Koalas calling out for love
30 Jan 2024
After deploying 50 songmeters to monitor koala numbers south of Bathurst, Central Tablelands Local Land Services is happy with the positive results.
Land Services Officer Mark Thomas worked with the NSW Koala Strategy team to establish baseline numbers of male koalas in a study population around Mount Rockley.
The work involved strategic placement of 50 acoustic songmeters for 14 nights during spring to record males calling.
Male koalas are noisy when it comes to looking for love!
Around spring male koalas make a bellowing, guttural call to attract females and ward off rivals making recording male calls koalas a good way to establish if koalas are in the area.
Mark has now retrieved the songmeters and after AI analysis, the results are in.
“The results have been excellent with koalas being detected in areas they had not been seen or heard for many years” Mark said.
“There have been a number of koala sightings on farms, in school grounds and even at the back of the pub.
“It’s great to get a scientific approach to monitor the numbers so we can see if the koala population is increasing or decreasing over time.”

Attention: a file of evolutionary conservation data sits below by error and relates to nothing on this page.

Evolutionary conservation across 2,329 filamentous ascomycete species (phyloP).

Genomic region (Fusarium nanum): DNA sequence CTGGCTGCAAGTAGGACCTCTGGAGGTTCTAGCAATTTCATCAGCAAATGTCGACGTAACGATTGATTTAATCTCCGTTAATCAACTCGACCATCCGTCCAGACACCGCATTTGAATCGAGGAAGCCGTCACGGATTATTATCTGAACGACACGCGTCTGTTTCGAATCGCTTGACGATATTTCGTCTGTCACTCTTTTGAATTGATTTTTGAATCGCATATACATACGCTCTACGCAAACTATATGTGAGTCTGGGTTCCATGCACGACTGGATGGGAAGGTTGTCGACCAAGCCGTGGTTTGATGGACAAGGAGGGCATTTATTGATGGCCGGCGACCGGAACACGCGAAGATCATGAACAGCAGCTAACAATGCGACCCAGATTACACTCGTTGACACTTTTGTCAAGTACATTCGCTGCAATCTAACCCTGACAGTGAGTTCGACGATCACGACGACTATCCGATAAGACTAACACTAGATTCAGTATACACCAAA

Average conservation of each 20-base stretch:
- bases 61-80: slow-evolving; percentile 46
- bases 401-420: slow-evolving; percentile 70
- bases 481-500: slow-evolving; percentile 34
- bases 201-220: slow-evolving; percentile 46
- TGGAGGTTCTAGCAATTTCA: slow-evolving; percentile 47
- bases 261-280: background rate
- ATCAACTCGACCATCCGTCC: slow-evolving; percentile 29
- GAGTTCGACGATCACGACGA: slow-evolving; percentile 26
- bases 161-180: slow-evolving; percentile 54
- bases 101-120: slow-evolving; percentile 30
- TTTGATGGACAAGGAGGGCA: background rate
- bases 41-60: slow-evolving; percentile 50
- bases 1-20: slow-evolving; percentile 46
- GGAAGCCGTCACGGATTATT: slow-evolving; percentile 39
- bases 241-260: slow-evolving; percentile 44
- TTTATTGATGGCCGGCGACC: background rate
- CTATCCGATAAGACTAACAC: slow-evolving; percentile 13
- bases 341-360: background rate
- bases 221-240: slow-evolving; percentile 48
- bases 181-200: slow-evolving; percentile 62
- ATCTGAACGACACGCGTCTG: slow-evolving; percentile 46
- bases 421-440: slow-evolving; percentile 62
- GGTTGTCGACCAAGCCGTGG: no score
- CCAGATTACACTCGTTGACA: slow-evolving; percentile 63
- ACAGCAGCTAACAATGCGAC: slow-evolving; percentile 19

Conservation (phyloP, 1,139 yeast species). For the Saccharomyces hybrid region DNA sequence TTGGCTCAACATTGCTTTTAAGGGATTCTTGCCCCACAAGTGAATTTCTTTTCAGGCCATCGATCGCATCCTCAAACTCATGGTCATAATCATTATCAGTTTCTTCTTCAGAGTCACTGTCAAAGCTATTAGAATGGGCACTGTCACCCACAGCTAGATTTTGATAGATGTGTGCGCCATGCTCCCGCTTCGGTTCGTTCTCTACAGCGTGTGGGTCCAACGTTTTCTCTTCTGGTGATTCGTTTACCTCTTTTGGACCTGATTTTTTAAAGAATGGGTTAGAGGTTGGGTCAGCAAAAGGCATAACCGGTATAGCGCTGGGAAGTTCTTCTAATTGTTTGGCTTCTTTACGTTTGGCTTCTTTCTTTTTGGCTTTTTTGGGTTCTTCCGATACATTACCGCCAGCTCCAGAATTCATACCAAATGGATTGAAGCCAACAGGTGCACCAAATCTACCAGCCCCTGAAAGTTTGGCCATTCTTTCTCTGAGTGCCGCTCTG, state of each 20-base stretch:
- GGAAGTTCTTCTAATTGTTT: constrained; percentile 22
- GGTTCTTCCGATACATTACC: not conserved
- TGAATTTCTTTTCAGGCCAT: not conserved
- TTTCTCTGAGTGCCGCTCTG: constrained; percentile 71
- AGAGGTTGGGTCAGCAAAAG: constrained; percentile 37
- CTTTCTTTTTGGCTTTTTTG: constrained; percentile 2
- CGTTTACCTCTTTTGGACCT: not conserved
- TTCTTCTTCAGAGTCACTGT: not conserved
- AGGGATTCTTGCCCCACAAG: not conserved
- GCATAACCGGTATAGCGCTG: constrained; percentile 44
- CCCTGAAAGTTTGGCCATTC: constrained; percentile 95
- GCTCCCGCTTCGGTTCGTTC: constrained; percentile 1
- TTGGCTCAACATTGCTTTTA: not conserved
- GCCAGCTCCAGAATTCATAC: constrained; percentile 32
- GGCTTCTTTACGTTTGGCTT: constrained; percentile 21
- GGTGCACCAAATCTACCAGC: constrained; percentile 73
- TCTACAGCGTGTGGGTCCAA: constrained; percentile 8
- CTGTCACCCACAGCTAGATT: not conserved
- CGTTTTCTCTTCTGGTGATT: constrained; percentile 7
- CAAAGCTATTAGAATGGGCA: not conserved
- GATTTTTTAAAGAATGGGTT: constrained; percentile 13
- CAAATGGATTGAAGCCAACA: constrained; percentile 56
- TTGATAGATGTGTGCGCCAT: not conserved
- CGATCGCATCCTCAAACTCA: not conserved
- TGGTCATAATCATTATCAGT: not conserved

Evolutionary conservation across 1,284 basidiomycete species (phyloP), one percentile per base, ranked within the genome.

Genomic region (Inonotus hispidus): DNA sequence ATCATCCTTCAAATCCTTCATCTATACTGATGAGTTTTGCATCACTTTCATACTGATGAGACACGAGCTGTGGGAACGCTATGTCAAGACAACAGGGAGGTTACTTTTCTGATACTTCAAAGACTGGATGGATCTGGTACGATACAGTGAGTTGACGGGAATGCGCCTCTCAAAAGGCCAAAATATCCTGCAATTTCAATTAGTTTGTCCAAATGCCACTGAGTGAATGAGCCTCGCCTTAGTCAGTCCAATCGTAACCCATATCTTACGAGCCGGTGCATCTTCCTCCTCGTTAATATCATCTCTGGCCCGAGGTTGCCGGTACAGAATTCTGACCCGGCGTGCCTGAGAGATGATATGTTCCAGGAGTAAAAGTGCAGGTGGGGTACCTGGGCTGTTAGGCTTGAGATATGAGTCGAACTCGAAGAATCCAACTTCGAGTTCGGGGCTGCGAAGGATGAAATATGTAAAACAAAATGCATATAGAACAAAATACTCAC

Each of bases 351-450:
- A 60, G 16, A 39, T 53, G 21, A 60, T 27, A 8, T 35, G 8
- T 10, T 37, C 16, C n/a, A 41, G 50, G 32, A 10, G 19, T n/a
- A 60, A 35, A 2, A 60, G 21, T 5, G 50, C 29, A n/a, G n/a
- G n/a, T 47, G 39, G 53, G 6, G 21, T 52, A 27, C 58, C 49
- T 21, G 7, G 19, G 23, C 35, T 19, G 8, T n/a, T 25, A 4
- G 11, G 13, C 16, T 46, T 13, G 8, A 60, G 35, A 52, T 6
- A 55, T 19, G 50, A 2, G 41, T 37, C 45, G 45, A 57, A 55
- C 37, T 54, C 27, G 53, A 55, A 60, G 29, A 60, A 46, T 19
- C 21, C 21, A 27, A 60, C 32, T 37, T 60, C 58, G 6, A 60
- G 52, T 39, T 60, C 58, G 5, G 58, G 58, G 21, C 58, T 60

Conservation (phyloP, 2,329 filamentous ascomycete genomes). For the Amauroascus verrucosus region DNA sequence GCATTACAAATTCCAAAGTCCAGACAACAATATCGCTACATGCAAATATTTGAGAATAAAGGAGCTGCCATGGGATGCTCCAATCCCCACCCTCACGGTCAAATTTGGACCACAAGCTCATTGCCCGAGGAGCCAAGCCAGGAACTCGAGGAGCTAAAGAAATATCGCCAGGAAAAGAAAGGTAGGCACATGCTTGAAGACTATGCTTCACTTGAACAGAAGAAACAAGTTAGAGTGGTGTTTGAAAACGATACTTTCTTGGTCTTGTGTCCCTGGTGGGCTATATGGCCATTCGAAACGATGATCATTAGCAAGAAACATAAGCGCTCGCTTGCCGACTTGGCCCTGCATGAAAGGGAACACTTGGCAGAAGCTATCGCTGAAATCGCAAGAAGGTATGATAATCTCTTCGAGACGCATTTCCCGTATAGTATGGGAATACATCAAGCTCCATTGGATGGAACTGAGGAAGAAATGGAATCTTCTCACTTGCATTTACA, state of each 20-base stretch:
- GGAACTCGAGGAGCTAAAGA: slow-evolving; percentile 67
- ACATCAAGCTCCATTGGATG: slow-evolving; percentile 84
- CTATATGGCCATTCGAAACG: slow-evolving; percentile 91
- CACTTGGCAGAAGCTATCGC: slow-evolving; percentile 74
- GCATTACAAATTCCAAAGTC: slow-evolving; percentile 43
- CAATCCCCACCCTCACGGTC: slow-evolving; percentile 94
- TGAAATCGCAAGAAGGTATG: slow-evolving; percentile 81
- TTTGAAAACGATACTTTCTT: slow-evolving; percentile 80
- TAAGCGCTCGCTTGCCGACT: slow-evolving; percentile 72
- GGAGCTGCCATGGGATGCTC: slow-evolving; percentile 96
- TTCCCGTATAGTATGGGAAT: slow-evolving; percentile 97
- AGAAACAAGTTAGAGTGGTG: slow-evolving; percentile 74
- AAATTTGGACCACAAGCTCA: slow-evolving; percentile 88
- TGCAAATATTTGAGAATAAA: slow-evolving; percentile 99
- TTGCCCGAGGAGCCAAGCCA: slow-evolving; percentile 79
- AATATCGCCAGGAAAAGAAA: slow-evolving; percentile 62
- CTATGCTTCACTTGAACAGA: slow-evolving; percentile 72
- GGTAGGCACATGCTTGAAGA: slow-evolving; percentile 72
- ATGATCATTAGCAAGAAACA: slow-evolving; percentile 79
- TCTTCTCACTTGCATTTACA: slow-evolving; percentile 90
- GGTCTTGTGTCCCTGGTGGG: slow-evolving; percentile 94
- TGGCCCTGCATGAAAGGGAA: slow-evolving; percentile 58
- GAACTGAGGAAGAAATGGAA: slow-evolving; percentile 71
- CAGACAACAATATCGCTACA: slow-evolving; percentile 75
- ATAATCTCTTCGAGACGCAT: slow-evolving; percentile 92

The results have been encouraging with 32 positive recordings over the 50 locations where the songmeters were deployed.
This coupled with enthusiastic landholder support will also see 5,000 koala food and habitat trees planted with plans for more planned for the future.
Members of the community can get involved by utilising the I Spy Koala app. This easy to use and free app allows people to record sightings along with a photo uploaded directly to BioNet which is a large biodiversity database.
“A number of landholders and community members have already used the app to record sightings which helps contribute to a better understanding of the local populations.” said Mark.
Mark will be back out next spring to deploy songmeters to listen in on koalas calling out for love.
This is part of the Connecting Koalas project Local Land Services initiated under the Federal Government’s Koala Community Grants program. The project is a collaboration with Central Tablelands Landcare, Bathurst Regional Council and other NSW Government agencies.
The project aims to increase awareness and knowledge about the local koala population and improve koala habitat connectivity through tree planting.
FRIENDS WITH BENEFITS COME TOGETHER TO HELP BUTTERFLYThanks to the Friends with Benefits project, over 30 hectares of Purple Coppe...
An endangered fish speciesTablelands Telegraph - July 2021Allan Wray, Senior Land Services OfficerYou have probably heard of the M...
Scattered paddock trees
Scattered paddock trees are an important part of the landscape and play a number of roles on a healthy and productiv...
Bringing back the glossy black-cockatoo
Project OverviewOnce abundant, the Great Glossy Black-Cockatoo population is rapidly declining, predominantly due to...